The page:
If you want maps, try Atlas of Tolkien's Middle-Earth by Karen Wunn Fonstad and Journeys of Frodo: An Atlas of J.R.R. Tolkien's The Lord of the Rings by Barbara Strachey.

Also interesting is Exploring J.R.R. Tolkien's The Hobbit by Corey Olsen and
Making of Middle-Earth by Christopher A Snyder.


Or use this interactive map:





The Dark Powers of Tolkien by David Day

The Dark Powers of Tolkien - David Day

A beautifully illustrated book that takes a perfunctory look at the Dark Powers in Tolkien's Middle-Earth books.  David Day also makes several comparisons between Tolkien's "bad guys" and various mythologies throughout the work, some of which are rather superficial.  If you are a Tolkien fan, you won't find anything new in this book, but the illustrations and timelines are nice. 


INTERESTING: "Voynich Manuscript Is Solved And This Time It’s Academic"

Academic Cracks Voynich Code


"A University of Bristol academic has succeeded where countless cryptographers, linguistics scholars and computer programs have failed - by cracking the code of the 'world's most mysterious text', the Voynich manuscript.

Although the purpose and meaning of the manuscript had eluded scholars for over a century, it took Research Associate Dr. Gerard Cheshire two weeks, using a combination of lateral thinking and ingenuity, to identify the language and writing system of the famously inscrutable document."




""It is also no exaggeration to say this work represents one of the most important developments to date in Romance linguistics. The manuscript is written in proto-Romance - ancestral to today's Romance languages including Portuguese, Spanish, French, Italian, Romanian, Catalan and Galician. The language used was ubiquitous in the Mediterranean during the Medieval period, but it was seldom written in official or important documents because Latin was the language of royalty, church and government. As a result, proto-Romance was lost from the record, until now."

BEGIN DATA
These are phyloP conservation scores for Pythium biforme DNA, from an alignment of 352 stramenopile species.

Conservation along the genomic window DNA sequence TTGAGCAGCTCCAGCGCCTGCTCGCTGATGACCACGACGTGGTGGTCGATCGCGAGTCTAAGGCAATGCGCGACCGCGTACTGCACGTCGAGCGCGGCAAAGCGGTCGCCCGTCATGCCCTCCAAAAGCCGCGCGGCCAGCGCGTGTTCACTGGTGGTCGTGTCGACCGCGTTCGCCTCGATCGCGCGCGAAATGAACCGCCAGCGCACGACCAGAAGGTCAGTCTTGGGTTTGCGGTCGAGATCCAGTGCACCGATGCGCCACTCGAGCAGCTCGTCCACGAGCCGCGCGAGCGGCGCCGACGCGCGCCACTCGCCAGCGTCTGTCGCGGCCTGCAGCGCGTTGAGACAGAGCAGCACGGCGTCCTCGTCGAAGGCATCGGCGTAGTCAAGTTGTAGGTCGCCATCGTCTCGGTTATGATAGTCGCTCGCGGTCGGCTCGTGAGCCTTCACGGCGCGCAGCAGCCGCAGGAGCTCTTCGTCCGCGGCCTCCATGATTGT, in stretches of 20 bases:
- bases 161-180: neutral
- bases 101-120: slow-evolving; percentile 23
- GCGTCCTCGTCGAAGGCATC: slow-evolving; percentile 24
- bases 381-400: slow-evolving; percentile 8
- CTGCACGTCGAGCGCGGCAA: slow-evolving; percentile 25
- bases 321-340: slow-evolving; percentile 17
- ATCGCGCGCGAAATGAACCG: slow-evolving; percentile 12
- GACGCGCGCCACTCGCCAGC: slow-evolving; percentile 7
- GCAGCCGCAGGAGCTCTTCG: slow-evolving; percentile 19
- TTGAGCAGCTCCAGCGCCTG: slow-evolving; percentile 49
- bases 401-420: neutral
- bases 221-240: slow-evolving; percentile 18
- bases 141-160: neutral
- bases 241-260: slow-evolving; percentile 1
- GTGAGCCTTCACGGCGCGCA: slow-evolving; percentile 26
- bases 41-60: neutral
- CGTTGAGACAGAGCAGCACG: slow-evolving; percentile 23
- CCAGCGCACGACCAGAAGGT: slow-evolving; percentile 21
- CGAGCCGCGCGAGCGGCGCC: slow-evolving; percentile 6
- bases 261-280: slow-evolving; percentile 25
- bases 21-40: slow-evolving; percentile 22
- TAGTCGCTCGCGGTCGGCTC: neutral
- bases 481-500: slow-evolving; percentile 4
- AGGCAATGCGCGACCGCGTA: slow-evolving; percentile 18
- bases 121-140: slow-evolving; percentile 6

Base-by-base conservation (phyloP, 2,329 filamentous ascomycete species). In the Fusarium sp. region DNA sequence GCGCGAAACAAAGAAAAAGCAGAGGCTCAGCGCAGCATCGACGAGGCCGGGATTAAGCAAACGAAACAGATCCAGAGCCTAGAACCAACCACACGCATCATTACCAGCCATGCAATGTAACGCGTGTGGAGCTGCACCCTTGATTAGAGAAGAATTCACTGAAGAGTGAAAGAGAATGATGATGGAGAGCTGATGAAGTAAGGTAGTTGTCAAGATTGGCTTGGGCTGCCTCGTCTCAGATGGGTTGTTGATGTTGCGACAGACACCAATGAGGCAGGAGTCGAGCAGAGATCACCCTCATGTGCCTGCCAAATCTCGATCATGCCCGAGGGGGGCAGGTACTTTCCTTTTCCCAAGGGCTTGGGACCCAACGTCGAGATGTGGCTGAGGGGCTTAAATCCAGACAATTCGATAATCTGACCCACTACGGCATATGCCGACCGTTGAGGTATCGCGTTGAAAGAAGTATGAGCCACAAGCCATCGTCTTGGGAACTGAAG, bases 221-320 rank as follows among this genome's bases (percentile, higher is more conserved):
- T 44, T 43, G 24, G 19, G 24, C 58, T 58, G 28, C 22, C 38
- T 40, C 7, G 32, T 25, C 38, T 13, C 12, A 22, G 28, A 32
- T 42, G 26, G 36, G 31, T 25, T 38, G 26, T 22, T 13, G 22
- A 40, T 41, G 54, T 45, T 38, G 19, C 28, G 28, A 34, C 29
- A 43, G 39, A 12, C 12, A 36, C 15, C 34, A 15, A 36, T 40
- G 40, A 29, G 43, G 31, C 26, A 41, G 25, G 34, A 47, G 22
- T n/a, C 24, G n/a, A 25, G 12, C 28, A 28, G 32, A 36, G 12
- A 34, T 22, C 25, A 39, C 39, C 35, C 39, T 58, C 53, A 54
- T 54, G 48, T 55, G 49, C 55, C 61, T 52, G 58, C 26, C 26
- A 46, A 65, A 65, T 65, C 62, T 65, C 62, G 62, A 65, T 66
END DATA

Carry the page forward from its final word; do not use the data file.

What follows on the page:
Cheshire explains in linguistic terms what makes the manuscript so unusual:

"It uses an extinct language. Its alphabet is a combination of unfamiliar and more familiar symbols. It includes no dedicated punctuation marks, although some letters have symbol variants to indicate punctuation or phonetic accents. All of the letters are in lower case and there are no double consonants. It includes diphthong, triphthongs, quadriphthongs and even quintiphthongs for the abbreviation of phonetic components. It also includes some words and abbreviations in Latin.""







Currently reading

The Trojan Horse Pandemic: A Struggle for World Domination by Veronica Preda, Robin Wildt Hansen
Progress: 20/116pages
Napoleon's Buttons: How 17 Molecules Changed History by Jay Burreson, Penny Le Couteur
Progress: 81/384pages